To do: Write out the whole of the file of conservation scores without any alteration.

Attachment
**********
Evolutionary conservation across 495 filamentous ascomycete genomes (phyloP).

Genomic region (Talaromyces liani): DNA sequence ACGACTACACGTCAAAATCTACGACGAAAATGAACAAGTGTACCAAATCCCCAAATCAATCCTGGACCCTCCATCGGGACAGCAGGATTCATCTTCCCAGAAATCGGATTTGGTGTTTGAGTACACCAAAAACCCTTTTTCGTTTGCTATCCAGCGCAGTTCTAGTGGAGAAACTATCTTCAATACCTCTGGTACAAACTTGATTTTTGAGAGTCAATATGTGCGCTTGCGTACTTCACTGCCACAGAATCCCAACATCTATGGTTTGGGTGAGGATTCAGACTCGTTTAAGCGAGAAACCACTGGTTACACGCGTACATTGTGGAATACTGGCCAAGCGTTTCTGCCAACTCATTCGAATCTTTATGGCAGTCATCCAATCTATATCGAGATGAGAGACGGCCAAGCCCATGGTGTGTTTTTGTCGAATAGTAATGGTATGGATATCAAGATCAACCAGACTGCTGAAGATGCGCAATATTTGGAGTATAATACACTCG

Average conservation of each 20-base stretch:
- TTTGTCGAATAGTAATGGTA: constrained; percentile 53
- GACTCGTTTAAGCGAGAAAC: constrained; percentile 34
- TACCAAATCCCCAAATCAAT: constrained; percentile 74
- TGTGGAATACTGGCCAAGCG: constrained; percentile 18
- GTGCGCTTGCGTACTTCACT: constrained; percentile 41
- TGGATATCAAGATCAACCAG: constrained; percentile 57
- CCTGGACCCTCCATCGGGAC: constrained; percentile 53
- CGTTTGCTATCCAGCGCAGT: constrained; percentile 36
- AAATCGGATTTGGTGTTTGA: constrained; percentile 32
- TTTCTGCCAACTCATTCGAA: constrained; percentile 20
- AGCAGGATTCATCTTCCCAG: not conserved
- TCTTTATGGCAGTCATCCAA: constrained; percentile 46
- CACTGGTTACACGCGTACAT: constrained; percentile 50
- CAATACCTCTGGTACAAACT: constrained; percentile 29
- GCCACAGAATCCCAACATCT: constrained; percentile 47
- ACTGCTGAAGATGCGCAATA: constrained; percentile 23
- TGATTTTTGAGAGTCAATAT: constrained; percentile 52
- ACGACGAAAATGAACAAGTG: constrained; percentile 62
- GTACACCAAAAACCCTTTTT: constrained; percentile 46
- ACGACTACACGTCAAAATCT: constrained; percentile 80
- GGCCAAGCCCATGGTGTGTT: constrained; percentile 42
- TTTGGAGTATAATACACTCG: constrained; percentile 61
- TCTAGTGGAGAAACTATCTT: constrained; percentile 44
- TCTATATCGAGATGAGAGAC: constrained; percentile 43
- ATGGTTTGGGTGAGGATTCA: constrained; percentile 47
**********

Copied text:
Evolutionary conservation across 495 filamentous ascomycete genomes (phyloP).

Genomic region (Talaromyces liani): DNA sequence ACGACTACACGTCAAAATCTACGACGAAAATGAACAAGTGTACCAAATCCCCAAATCAATCCTGGACCCTCCATCGGGACAGCAGGATTCATCTTCCCAGAAATCGGATTTGGTGTTTGAGTACACCAAAAACCCTTTTTCGTTTGCTATCCAGCGCAGTTCTAGTGGAGAAACTATCTTCAATACCTCTGGTACAAACTTGATTTTTGAGAGTCAATATGTGCGCTTGCGTACTTCACTGCCACAGAATCCCAACATCTATGGTTTGGGTGAGGATTCAGACTCGTTTAAGCGAGAAACCACTGGTTACACGCGTACATTGTGGAATACTGGCCAAGCGTTTCTGCCAACTCATTCGAATCTTTATGGCAGTCATCCAATCTATATCGAGATGAGAGACGGCCAAGCCCATGGTGTGTTTTTGTCGAATAGTAATGGTATGGATATCAAGATCAACCAGACTGCTGAAGATGCGCAATATTTGGAGTATAATACACTCG

Average conservation of each 20-base stretch:
- TTTGTCGAATAGTAATGGTA: constrained; percentile 53
- GACTCGTTTAAGCGAGAAAC: constrained; percentile 34
- TACCAAATCCCCAAATCAAT: constrained; percentile 74
- TGTGGAATACTGGCCAAGCG: constrained; percentile 18
- GTGCGCTTGCGTACTTCACT: constrained; percentile 41
- TGGATATCAAGATCAACCAG: constrained; percentile 57
- CCTGGACCCTCCATCGGGAC: constrained; percentile 53
- CGTTTGCTATCCAGCGCAGT: constrained; percentile 36
- AAATCGGATTTGGTGTTTGA: constrained; percentile 32
- TTTCTGCCAACTCATTCGAA: constrained; percentile 20
- AGCAGGATTCATCTTCCCAG: not conserved
- TCTTTATGGCAGTCATCCAA: constrained; percentile 46
- CACTGGTTACACGCGTACAT: constrained; percentile 50
- CAATACCTCTGGTACAAACT: constrained; percentile 29
- GCCACAGAATCCCAACATCT: constrained; percentile 47
- ACTGCTGAAGATGCGCAATA: constrained; percentile 23
- TGATTTTTGAGAGTCAATAT: constrained; percentile 52
- ACGACGAAAATGAACAAGTG: constrained; percentile 62
- GTACACCAAAAACCCTTTTT: constrained; percentile 46
- ACGACTACACGTCAAAATCT: constrained; percentile 80
- GGCCAAGCCCATGGTGTGTT: constrained; percentile 42
- TTTGGAGTATAATACACTCG: constrained; percentile 61
- TCTAGTGGAGAAACTATCTT: constrained; percentile 44
- TCTATATCGAGATGAGAGAC: constrained; percentile 43
- ATGGTTTGGGTGAGGATTCA: constrained; percentile 47